I picked up the Boston Globe this morning and found the obituary of Dan Sharp, a friend, a lawyer and a former colleague when he and I worked together at Lawyers Weekly in the early 1990s. Seeing that his funeral was this morning, I jumped in my car and went. Afterward, when I returned to my office, I found an e-mail from the Virgin Islands bar notifying me of the death of Dave Dilts, a lawyer on St. Croix who was the first associate I ever hired when I had a law office on St. Thomas in the 1980s.
After Dan left Lawyers Weekly, he went on to establish a highly regarded law practice with his wife Elaine Whitfield Sharp. They became known internationally for their legal work on behalf of Louise Woodward, the then 19-year-old au pair convicted in 1997 in the death of the 8-month-old boy she was caring for. Dan was a tireless fighter for civil rights. Three years ago, when two of his cases were in the headlines on the same day, I sent him this e-mail:
After reading about two of your cases in the news today, it struck me how much I’ve come to respect your work as a lawyer — the cases you take, the work you put into them. Both … show the lengths you’ll go to for a client. As someone who knew you when and respected you when, I thought I’d let you know that you continue to have my respect.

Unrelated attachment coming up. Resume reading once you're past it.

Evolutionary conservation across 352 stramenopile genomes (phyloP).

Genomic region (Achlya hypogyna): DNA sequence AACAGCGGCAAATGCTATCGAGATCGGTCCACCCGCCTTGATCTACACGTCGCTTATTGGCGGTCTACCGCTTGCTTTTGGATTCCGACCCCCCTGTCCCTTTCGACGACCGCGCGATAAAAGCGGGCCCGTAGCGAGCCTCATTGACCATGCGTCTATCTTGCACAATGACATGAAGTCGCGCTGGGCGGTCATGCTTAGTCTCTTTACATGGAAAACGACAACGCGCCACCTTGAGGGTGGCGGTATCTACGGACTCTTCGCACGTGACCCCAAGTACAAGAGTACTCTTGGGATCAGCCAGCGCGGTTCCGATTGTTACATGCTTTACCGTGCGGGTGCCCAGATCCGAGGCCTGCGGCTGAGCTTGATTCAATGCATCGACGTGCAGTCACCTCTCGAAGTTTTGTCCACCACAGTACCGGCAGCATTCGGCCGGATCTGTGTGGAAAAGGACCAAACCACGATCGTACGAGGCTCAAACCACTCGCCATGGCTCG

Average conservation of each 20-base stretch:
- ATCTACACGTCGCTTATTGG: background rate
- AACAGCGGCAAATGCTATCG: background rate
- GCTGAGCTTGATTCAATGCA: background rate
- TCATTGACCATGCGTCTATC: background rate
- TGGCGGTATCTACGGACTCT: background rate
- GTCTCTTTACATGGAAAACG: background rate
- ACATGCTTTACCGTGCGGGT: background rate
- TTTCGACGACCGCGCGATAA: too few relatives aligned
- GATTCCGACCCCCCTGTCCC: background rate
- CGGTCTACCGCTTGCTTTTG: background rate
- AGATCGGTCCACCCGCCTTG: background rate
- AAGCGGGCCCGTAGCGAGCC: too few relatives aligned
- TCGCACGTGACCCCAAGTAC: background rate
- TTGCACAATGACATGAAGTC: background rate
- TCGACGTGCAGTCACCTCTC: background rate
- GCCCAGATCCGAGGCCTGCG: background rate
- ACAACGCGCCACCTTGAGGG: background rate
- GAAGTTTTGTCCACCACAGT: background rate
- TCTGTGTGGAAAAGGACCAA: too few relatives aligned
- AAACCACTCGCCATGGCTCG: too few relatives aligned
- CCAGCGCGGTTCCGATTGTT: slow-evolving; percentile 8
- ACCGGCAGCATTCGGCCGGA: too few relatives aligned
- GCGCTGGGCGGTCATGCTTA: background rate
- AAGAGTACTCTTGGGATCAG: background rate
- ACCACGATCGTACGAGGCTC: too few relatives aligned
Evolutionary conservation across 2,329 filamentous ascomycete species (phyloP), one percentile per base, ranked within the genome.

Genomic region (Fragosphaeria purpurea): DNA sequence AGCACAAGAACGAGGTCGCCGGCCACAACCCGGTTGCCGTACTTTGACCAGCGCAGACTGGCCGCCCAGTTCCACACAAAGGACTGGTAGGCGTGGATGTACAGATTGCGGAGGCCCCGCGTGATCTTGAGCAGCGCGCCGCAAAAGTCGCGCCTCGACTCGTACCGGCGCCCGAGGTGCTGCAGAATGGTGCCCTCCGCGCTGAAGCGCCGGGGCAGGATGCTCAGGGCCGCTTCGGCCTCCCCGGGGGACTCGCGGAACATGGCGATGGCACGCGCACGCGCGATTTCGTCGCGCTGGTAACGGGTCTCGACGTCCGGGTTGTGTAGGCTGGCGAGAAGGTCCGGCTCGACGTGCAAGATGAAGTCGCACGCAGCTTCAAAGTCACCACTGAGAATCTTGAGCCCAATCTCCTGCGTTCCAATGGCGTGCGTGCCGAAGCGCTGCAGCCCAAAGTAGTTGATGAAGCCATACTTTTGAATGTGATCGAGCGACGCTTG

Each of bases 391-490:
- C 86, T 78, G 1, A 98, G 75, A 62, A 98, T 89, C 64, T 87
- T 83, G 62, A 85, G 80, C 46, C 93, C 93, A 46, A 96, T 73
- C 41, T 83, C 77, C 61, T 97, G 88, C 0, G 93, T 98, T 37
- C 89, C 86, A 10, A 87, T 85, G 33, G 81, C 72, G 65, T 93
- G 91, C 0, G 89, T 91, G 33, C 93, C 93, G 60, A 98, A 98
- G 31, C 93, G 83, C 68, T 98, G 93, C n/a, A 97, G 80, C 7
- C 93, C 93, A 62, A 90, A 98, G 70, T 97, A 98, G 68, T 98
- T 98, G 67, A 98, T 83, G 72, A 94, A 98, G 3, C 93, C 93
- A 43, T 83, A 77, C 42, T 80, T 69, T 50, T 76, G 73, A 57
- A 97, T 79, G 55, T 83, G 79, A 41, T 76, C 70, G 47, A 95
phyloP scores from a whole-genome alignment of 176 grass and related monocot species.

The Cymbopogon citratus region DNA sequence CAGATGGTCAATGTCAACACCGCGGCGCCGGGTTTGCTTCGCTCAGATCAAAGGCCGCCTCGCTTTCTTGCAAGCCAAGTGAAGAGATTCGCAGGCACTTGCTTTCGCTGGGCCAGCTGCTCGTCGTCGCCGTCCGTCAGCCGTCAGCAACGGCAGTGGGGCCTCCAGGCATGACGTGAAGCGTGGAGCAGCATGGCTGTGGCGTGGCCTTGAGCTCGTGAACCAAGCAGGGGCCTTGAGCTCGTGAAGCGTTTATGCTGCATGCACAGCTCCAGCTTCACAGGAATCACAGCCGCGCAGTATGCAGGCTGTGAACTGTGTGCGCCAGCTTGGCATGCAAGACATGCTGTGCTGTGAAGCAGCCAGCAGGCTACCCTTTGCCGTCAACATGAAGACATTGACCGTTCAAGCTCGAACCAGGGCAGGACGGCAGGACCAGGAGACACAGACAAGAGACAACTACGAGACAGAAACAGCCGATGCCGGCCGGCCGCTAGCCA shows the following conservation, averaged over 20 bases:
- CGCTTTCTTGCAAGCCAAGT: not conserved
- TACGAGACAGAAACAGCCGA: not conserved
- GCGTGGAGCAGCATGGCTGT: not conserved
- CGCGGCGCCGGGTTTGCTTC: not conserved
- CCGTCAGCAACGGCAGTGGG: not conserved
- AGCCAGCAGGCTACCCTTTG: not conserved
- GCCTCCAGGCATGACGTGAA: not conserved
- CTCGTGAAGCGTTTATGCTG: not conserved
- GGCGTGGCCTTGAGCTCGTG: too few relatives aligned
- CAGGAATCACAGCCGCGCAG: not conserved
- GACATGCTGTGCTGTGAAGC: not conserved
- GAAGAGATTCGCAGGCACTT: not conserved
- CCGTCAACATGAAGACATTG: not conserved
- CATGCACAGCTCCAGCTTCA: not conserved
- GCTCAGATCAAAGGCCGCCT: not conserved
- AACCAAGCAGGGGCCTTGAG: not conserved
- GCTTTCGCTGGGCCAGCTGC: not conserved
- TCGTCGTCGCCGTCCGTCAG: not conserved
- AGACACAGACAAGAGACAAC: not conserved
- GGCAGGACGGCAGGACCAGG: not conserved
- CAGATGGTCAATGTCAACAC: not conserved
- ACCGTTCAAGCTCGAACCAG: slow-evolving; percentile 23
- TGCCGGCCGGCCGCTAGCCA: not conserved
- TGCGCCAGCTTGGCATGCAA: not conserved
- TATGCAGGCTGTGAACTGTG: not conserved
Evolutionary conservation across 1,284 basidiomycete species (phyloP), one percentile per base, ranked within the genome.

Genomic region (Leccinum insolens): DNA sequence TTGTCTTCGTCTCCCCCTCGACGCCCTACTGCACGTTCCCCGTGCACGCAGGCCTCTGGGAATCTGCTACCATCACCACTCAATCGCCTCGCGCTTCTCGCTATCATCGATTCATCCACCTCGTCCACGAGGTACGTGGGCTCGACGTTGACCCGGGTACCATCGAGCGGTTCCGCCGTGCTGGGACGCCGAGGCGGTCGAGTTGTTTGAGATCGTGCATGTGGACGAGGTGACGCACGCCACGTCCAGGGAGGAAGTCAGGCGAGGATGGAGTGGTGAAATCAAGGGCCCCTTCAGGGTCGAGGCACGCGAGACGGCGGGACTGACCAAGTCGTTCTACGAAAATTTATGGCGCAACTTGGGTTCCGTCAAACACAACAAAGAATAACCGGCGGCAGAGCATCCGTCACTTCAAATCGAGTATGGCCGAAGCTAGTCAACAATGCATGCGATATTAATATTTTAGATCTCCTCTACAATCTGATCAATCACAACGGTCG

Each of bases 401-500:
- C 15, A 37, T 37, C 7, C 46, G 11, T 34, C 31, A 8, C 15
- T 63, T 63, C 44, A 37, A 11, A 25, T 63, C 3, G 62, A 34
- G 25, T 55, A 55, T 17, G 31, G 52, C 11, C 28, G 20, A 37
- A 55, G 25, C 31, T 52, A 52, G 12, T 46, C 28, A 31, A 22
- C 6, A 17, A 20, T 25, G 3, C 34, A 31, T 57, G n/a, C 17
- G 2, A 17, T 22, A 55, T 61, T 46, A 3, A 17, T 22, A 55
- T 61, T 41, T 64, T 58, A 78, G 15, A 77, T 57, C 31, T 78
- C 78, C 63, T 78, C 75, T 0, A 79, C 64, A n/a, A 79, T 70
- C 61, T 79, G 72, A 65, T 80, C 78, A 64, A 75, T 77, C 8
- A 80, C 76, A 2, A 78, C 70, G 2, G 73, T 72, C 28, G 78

Now I find out it was right around then that he learned he had a brain tumor, which he found for three years, continuing to practice law much of that time. Dan was an avid sailor, and at his funeral this morning, someone quoted him as applying to his life a lesson he learned on the water: “You can’t direct the wind, but you can adapt your sails.” A good thought to live by.
As for Dave Dilts, I know nothing more other than that he died Feb. 15 at his home on St. Croix. I hired him around 1986, when my solo practice on St. Thomas grew too busy for me to handle alone. He joined my office brimming with enthusiasm and intellect and also knew how to cook up a mean gumbo, thanks to his New Orleans roots. I last saw him two years ago, when I was on St. Croix to present a CLE program. I’m glad now that I took some time while I was there to visit him. We had beers and relived those days working together as young lawyers.